22. 5 out of 5

    Abbie

    **3.5 stars**

  23. 5 out of 5

    Danni Corben

    Young Women was an insightful and interesting novel about issues that still arise today. Most women can say they have been sexual assaulted at some point in their life and this doesn't mean most have been raped. Sexual assault can be anything that isn't consensual. This story was so important in educating all about consent and that is the key message I took away from this book. Tamsin was such an inspiring character and how she wasn't scared of Art really made me admire her. Her beliefs surround Young Women was an insightful and interesting novel about issues that still arise today. Most women can say they have been sexual assaulted at some point in their life and this doesn't mean most have been raped. Sexual assault can be anything that isn't consensual. This story was so important in educating all about consent and that is the key message I took away from this book. Tamsin was such an inspiring character and how she wasn't scared of Art really made me admire her. Her beliefs surrounding men proved she was a strong confident woman even with the trauma that she faced. Initially, I thought I was going to read a story about two women with an amazing connection and what I got was a story about two very different women with very different opinions in regards to having a voice and when/how to use it. This book gripped me right from the beginning, I really liked Tamsin and her whole badass personality. It was dark at times when the stories of sexual assault were coming out but it is so important to hear these different stories. I will be recommending this book to all!

  24. 5 out of 5

    Ivy Elland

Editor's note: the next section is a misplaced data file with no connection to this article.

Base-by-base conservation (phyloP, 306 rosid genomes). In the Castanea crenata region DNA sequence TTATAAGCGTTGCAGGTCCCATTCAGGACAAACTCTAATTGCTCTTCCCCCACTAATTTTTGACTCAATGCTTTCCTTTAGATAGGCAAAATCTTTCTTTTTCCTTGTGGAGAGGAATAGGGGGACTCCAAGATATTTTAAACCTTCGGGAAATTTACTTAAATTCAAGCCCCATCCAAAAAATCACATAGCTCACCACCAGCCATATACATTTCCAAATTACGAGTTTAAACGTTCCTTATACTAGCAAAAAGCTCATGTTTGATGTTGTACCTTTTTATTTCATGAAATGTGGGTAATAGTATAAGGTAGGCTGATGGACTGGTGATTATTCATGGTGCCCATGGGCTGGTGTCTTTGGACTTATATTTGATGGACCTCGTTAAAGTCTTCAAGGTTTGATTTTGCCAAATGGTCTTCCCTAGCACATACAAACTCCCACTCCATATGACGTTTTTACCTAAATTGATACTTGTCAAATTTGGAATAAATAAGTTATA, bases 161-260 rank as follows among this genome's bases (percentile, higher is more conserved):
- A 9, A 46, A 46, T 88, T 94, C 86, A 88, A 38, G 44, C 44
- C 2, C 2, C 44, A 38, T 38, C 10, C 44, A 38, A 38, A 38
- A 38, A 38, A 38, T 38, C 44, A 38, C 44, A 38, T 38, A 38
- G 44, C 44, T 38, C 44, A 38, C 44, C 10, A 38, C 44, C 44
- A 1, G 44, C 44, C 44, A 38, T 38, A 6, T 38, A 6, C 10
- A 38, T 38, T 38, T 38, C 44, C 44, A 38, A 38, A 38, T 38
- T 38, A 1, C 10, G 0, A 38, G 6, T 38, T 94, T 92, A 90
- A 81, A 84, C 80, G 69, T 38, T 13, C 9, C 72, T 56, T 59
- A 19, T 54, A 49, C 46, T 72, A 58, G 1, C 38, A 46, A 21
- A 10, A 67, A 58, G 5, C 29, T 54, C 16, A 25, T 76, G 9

Thank you to Tandem UK for my copy of this book in exchange for a review. I was very intrigued about this one from the cover and blurb alone. I felt it wouldn’t be a thriller but a more contemporary book with some mystery or thrilling aspects. It’s safe to say, I had an initial idea of how the book would go. I was wrong. So the blurb made this book out to be something exciting and makes the potential reader want to know WHAT IS THE STORY? HOW WILL THIS SHOCK ME? I was getting through the book sl Thank you to Tandem UK for my copy of this book in exchange for a review. I was very intrigued about this one from the cover and blurb alone. I felt it wouldn’t be a thriller but a more contemporary book with some mystery or thrilling aspects. It’s safe to say, I had an initial idea of how the book would go. I was wrong. So the blurb made this book out to be something exciting and makes the potential reader want to know WHAT IS THE STORY? HOW WILL THIS SHOCK ME? I was getting through the book slowly and waiting for something to happen…the whole time. Nothing much did happen. I just could not find an exciting plot in this book. Now I don’t really do contemporary books for that reason alone, I feel a lot of them are good at tackling issues of interest but I haven’t found one with a good story. I finished the book and felt it was a waste of time in most aspects. The book does deal with issues such as misogyny and sexism and has a good feminist element which is why I didn’t rate it one star as I feel these were important and well written. I think the book wants you to think deeper about these things and that can never not be a positive thing. Overall, it just wasn’t for me but I appreciate lots of people have enjoyed it.